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Fewer heat-related delays expected on GEML following overhead line upgrade

Overhead lines on the Great Eastern Main Line are in the process of being upgraded in order to make them more resistant to hotter temperatures, allowing speed restrictions in hot weather to be lifted.

The £250m project, part of the Rail Upgrade Plan, began in March 2014. Since then, 87km of new wire has been installed, 21km of which were installed this year between London Liverpool Street and Chelmsford.

The old 1950s overhead lines sagged in hot weather, when temperatures on the railway are 20 degrees hotter than elsewhere, meaning temporary speed restrictions had to be imposed to prevent trains from damaging them and causing delays.

However, the new lines use a system of weights and counterweights to remain taut regardless of temperature, meaning the temporary restriction between Chelmsford and Shenfield has been lifted and more could be lifted in the future.

Richard Schofield, Network Rail’s route managing director for Anglia, said: “This is a huge and very important project to provide a better, more reliable railway for passengers on this busy route. Removing the hot weather speed restriction between Chelmsford and Shenfield is a great start and shows the improvements this project will deliver as our Railway Upgrade Plan for passengers in Norfolk, Suffolk and Essex continues.”

Jamie Burles, managing director for Abellio Greater Anglia, added that he was very pleased that the project to replace the overhead wires on the Great Eastern Main Line is progressing well.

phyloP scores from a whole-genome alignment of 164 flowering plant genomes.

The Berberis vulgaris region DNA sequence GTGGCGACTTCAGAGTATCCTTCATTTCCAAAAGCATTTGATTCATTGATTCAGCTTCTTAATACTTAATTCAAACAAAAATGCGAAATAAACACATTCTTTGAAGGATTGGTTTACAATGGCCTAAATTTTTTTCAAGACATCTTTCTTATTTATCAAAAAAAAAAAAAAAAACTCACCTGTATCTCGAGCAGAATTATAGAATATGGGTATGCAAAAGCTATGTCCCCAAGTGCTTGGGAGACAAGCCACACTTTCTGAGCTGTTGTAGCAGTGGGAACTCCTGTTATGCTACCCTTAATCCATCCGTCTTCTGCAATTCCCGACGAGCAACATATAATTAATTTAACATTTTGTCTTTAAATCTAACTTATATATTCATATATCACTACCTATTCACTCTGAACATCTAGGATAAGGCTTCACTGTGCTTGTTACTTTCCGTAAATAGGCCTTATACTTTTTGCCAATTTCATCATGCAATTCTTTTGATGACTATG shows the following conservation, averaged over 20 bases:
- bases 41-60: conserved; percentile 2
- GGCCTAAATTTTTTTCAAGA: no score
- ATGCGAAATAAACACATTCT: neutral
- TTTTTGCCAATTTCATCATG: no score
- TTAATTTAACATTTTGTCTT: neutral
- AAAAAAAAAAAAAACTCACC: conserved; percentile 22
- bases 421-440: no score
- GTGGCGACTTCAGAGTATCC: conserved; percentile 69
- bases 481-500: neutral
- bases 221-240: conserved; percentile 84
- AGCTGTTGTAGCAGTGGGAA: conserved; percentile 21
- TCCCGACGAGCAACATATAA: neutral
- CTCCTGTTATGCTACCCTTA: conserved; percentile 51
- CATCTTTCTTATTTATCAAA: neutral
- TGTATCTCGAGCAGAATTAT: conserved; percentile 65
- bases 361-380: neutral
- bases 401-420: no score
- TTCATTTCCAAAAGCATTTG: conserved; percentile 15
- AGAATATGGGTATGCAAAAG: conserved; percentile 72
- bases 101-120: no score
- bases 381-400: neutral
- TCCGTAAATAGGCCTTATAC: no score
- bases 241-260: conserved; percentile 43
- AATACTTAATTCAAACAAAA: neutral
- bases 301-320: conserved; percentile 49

“The benefits of the new equipment will be improved reliability and overhead lines that don't sag in the heat - thereby avoiding the imposition of speed restrictions on hot days and enabling us to deliver a more punctual train service,” said Burles.

A further 32km of wire will be replaced between London Liverpool Street and Shenfield before the end of the year, and the project is due to be completed in 2019.

Speed restrictions were used to protect track points on First Great Western services in the Thames Valley during last summer’s heat wave.

A recent report from the RSSB said that the rail industry must do more to prepare for the impact of climate change, which will include higher temperatures.

(Image c. Network Rail)

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Noam   14/06/2016 at 10:23

I wonder how long it is until local NIMBYs object to effective OHLE here, like they have done on the GW in Oxfordshire?

Jerry Alderson   14/06/2016 at 17:29

A technical question for Rail TECHNOLOGY Magazine, if I may. You say "temperatures on the railway are 20 degrees hotter than elsewhere". By saying that the rail temperature can be 20 degrees higher than the air temperature (a figure I'm aware of from rail buckling) you direclty imply that the OHLE (presumaby both contact and catenary wires) would also be 20 degrees higher (i.e. suggesting that the sag would be large). I'm no scientist but I would not have expected wires in the air to get as hot (i.e. air temperature plus 20 degrees) as rail on the ground on very hot days. Can you confirm?

Andrew Gwilt   16/06/2016 at 10:28

The Southend Victoria line will also see new overhead wires and overhead equipment, beans and support to be installed and erected between Shenfield and Southend Victoria as the older wires are ageing and there has been problems with the overhead wires and they do sag during summer with warmer temperatures causing the problems to the overhead wires. So yes new overhead wires on the Southend Victoria line is soon going to happen.

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